On Friday, February 3, Trump signed an executive order asking the Department of Labor (DOL) to review the fiduciary rule originally set for implementation in April of this year. Within the first few months of President Trump being in office, we have seen many executive orders signed to repeal, dismantle, or delay prior administration actions. Whenever there is a shift of party power, these orders are to be expected, so we anticipated, and even expected, the executive order around the fiduciary rule.
There are some pervasive, opinionated views on both sides of the ruling since its approval last year. Those in favor of the ruling believe that all Americans deserve retirement advice that is in their best interest, free of conflicts or commissions. Those opposed to the rule believe it will limit the availability of retirement advice and make it more expensive. There are some who argue the DOL is overextending its reach by meddling in investor retirement relations. Others advocate that the DOL is responsible for protecting retirees under the Employee Retirement Income Security Act of 1974 (ERISA).
When Mark and I started True North 17 years ago, it was in response to what we both experienced while working for Wall Street firms. We felt that the environment of the broker/dealer firm model, while financially prosperous, was morally bankrupt. We wanted to start a company that stood for something greater than commissions and revenue. We wanted to create a culture that lived and breathed the fiduciary standard in all its financial advice. So, while the world is catching up on the fiduciary conversation, we won’t be shaken by the outcome of an executive order, and we don’t think you need to be either. Let us briefly tell you why.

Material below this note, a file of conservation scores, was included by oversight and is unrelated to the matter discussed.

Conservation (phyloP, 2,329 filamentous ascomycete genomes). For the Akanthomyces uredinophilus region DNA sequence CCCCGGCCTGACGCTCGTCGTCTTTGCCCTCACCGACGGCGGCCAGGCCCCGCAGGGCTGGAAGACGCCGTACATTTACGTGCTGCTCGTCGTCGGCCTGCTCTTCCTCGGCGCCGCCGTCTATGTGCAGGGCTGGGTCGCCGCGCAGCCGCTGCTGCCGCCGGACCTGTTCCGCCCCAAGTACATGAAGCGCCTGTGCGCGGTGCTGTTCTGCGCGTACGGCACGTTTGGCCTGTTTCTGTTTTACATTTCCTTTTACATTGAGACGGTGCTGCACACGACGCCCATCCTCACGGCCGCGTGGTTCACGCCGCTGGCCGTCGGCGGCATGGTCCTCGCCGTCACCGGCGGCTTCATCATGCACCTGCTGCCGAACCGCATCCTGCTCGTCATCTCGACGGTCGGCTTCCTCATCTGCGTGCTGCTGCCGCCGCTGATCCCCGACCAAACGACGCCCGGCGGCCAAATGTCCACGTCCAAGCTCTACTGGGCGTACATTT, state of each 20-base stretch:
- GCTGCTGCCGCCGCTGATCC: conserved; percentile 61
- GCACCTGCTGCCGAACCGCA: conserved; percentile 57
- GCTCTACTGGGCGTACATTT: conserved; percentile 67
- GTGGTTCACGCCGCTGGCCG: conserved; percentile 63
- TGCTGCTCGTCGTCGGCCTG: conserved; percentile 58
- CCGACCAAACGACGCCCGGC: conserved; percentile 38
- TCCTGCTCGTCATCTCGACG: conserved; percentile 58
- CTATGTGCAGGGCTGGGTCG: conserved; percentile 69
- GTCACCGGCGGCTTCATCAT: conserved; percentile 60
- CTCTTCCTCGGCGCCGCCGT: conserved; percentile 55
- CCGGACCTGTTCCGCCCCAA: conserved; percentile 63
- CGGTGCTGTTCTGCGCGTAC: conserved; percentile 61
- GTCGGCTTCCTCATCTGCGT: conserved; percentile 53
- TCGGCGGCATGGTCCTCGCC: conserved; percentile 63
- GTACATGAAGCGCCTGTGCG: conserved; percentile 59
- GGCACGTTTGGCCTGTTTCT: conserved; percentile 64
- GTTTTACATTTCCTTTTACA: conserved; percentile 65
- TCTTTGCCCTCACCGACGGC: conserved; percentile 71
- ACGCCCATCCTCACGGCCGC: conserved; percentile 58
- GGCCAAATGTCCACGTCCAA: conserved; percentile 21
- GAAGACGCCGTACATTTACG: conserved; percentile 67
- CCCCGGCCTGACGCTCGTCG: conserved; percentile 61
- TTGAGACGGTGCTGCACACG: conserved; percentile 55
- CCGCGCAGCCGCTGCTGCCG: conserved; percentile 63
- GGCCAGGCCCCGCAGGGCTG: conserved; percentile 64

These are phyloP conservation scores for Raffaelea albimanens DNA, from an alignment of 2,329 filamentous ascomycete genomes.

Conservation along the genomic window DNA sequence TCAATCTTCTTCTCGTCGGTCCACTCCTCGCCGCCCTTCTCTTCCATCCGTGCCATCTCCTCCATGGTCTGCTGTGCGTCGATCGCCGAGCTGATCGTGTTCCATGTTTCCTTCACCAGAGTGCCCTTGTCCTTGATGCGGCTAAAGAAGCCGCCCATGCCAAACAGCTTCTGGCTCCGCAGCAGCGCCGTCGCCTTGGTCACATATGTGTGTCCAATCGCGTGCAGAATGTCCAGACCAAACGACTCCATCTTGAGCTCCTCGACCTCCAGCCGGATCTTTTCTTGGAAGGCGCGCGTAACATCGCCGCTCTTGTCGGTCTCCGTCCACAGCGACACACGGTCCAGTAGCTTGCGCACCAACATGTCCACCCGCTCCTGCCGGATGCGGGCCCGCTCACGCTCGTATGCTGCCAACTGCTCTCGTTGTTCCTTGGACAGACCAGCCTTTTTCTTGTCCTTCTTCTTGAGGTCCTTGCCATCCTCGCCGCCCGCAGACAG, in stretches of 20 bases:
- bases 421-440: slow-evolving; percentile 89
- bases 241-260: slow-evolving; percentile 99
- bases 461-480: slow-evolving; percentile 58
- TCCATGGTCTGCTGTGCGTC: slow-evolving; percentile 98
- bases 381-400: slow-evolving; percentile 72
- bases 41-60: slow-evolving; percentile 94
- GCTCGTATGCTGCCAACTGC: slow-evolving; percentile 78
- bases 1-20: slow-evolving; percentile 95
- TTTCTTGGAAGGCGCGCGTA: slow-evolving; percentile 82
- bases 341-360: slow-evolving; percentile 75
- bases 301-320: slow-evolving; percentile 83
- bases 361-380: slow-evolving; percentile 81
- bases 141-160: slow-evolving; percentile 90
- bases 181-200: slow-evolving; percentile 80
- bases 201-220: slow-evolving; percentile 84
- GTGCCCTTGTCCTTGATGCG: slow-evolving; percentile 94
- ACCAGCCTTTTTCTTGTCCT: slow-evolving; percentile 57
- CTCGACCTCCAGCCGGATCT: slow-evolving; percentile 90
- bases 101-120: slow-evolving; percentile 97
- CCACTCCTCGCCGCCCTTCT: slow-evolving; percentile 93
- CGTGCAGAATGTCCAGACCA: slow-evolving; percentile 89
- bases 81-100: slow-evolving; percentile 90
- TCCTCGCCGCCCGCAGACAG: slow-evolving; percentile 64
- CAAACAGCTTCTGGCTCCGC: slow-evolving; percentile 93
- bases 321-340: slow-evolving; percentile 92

Three things we know to be true regardless of a government mandate:
- The attention this ruling has brought to the fiduciary standard is for the good of all, whether mandated or not.
One of the things we appreciate most about the DOL ruling is the way it has brought the word fiduciary to light in our day to day language. We love hearing it on the news and reading it across headlines, because we believe knowledge is power. The more people that know about the fiduciary rule, the more power the everyday investor has to decide for himself what type of advice he is looking for.
- The fiduciary standard is the best standard, whether mandated or not.
To review, the fiduciary standard is simply this: the advisor acts in the best interest of the clients, always putting the interests of the client before the advisor’s interests. In our opinion, who wouldn’t want that? While we understand that it is legal to operate under a suitability standard (as long as a recommendation meets a clients defined need or objective, it is deemed appropriate), we don’t believe it’s the best standard. The best investor/advisor relationship should not be transactional, but rather trust-worthy and transparent.
- All investors have the right to know if their advisor is a fiduciary, whether mandated or not.
Once equipped with the knowledge of what being a fiduciary means and how it serves as the best standard, the investor can approach the subject with confidence and assume control when it comes to choosing an advisor. By asking the right questions, you don’t need to wonder or guess how your advisor gets paid or if there are hidden fees in your portfolio.
Don’t wait for a mandate. Don’t hold out for a final ruling months from now or even years. The reins are in your hands.